A good many of the road accidents take place in cities. More vehicles on the streets, inadequate and ill-functioning traffic
support systems with little demarcation of lanes for different types of vehicles with varying speed capacity, the poor condition of our roads, drivers ill-educated in the risks of rash driving, poor signage, and poor enforcement of traffic rules, all play havoc with the lives of individuals.
The state of Tamil Nadu has had one of the worst records of vehicle accidents. It also has had the fastest increase in the number of vehicles in the country, from 82 lakh in 2007 to 1.3 crore in 2010. But there is some good news. The state has shown an innovative way to deal with the menace of unsafe conditions on the roads by using IT as a critical part of the solution, and it is beginning to show results.
Tamil Nadu was the first state in India to announce a Road Safety Policy in April 2007. This was followed by a Road Safety
Action Plan in 2009, which uses an IT-based system to track vehicular accidents. The project has been designed with the help of international consultants and funded by the World Bank.
A principal element of the Action Plan is a software package known as the Road Accident Data Management System (RADMS), which generates detailed information on accidents for all the roadsthe national highways, state highways,
major district roads, city/urban roads, etc. The GIS-based system is easy to use and has been deployed at all the 1,400 police stations of the state, and the personnel have all been trained in its use.
After visiting the accident site, the policeman on duty enters the details of the accident at the police station into a web-based Accident Record Form (ARF) of RADMS. The details of each accident include information on the registration numbers of the vehicles, the number of people involved in the accident, the number of fatalities, the severity of injuries, the exact location and the condition of the road, whether helmets and/or seat belts were being used, the level of intoxication if any of the driver at the time of the accident, etc.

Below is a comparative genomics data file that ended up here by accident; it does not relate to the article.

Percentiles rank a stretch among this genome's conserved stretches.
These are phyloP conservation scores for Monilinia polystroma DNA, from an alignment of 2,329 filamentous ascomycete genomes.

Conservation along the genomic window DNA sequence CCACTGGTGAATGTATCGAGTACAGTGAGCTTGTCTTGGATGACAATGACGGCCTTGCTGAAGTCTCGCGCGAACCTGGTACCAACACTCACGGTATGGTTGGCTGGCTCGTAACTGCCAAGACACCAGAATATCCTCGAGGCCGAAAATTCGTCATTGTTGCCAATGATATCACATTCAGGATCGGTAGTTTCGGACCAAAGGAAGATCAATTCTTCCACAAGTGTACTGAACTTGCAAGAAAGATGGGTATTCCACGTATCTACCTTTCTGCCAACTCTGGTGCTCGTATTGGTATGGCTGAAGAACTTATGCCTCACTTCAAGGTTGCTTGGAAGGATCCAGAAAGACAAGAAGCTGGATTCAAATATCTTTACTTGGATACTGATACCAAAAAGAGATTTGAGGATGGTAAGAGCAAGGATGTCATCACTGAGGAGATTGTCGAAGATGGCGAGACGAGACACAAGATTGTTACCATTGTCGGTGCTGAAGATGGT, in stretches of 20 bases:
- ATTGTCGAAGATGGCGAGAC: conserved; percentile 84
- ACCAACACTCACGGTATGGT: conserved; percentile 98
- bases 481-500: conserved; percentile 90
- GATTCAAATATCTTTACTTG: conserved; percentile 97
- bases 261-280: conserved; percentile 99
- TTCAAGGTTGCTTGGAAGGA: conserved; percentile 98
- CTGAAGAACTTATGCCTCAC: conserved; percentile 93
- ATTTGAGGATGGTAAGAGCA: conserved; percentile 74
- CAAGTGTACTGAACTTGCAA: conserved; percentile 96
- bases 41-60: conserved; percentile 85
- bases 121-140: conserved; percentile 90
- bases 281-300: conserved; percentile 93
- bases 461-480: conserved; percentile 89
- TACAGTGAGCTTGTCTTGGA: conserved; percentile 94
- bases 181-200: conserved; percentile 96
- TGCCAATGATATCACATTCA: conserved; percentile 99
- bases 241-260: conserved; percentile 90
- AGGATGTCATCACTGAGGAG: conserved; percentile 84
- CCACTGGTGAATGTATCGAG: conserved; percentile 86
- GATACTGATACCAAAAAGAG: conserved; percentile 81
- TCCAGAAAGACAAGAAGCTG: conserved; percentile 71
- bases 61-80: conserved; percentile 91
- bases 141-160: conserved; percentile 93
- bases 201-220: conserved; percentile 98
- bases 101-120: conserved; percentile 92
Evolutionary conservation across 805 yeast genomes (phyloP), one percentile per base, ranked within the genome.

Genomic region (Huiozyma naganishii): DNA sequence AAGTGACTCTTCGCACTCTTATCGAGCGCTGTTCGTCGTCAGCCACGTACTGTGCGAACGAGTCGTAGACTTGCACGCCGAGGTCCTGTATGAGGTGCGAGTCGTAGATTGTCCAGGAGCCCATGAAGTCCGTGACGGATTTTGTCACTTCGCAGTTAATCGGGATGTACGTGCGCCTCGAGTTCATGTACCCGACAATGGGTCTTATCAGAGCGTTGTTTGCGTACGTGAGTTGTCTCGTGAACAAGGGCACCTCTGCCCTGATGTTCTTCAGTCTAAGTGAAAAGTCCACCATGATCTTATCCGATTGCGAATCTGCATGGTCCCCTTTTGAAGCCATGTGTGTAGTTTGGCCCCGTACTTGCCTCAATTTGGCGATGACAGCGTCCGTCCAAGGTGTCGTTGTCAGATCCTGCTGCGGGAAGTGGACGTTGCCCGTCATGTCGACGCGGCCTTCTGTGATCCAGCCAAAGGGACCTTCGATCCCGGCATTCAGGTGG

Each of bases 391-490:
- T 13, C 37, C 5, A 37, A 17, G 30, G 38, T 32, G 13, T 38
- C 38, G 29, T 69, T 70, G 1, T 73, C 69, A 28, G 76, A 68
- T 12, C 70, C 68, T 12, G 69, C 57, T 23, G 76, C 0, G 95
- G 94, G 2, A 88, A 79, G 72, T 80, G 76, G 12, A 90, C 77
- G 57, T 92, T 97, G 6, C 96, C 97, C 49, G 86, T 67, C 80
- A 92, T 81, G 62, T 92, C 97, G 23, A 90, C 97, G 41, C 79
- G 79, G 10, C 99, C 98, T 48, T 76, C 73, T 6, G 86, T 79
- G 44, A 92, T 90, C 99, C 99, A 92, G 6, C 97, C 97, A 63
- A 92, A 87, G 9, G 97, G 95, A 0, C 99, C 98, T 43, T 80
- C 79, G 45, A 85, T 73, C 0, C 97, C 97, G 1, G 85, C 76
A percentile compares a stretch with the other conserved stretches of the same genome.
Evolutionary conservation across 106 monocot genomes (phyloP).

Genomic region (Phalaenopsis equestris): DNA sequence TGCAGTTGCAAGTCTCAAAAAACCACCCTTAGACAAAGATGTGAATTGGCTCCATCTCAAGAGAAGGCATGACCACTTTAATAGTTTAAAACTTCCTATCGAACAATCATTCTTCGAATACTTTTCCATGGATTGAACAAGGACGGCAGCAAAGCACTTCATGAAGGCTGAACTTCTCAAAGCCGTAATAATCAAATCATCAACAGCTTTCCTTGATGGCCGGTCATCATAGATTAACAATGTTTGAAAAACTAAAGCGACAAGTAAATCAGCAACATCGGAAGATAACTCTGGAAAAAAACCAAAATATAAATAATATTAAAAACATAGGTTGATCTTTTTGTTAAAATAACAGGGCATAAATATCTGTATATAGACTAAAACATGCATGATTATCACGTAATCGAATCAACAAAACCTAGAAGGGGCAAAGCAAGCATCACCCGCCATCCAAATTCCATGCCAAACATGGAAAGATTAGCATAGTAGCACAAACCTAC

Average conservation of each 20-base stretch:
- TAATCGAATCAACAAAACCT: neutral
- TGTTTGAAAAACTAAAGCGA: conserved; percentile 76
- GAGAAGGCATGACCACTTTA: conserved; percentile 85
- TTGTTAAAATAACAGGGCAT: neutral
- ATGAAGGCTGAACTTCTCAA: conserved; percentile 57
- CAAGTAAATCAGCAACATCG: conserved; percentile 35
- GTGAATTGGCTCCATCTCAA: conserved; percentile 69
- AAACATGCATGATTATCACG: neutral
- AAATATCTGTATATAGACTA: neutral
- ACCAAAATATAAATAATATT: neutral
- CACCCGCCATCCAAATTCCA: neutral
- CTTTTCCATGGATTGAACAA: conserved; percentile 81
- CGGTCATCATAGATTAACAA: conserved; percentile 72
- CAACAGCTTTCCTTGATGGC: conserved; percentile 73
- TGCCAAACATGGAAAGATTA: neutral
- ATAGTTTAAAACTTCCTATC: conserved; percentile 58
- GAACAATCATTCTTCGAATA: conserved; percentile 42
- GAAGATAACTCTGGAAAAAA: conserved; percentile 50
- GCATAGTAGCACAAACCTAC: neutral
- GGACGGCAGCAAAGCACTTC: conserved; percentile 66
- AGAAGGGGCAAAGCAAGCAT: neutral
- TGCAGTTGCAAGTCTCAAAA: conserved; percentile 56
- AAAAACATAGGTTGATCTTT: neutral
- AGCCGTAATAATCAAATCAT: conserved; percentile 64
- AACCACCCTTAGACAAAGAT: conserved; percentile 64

Once the information is available online, officials from other departments fill in other relevant information. For example, the transport department fills in the drivers education, license type, age and condition of the vehicle, and the highways department enters the location, surface detail and classification of roads.
RADMS is supported by a powerful analysis engine incorporating kilometre analysis, grid analysis and cluster analysis, which helps in identifying high-density accident locations. Systems have been put in place to develop a coordinated response from different departments of the governmentlike the police, the roads department and the transport departmentto attend to the causes of repeated accidents in hot spots.
In its two years of operation, the system has identified 3,000 accident-prone spots. The data also helps to identify crash types (for example, whether the vehicle at a specific accident spot is always hit from the same side or whether the accident at a specific spot is mostly in the late evening hours and the drivers are found to be typically drunk at the time.) As Mr Ganesan Kumar, Deputy Project Director of the Tamil Nadu road sector project put it, The success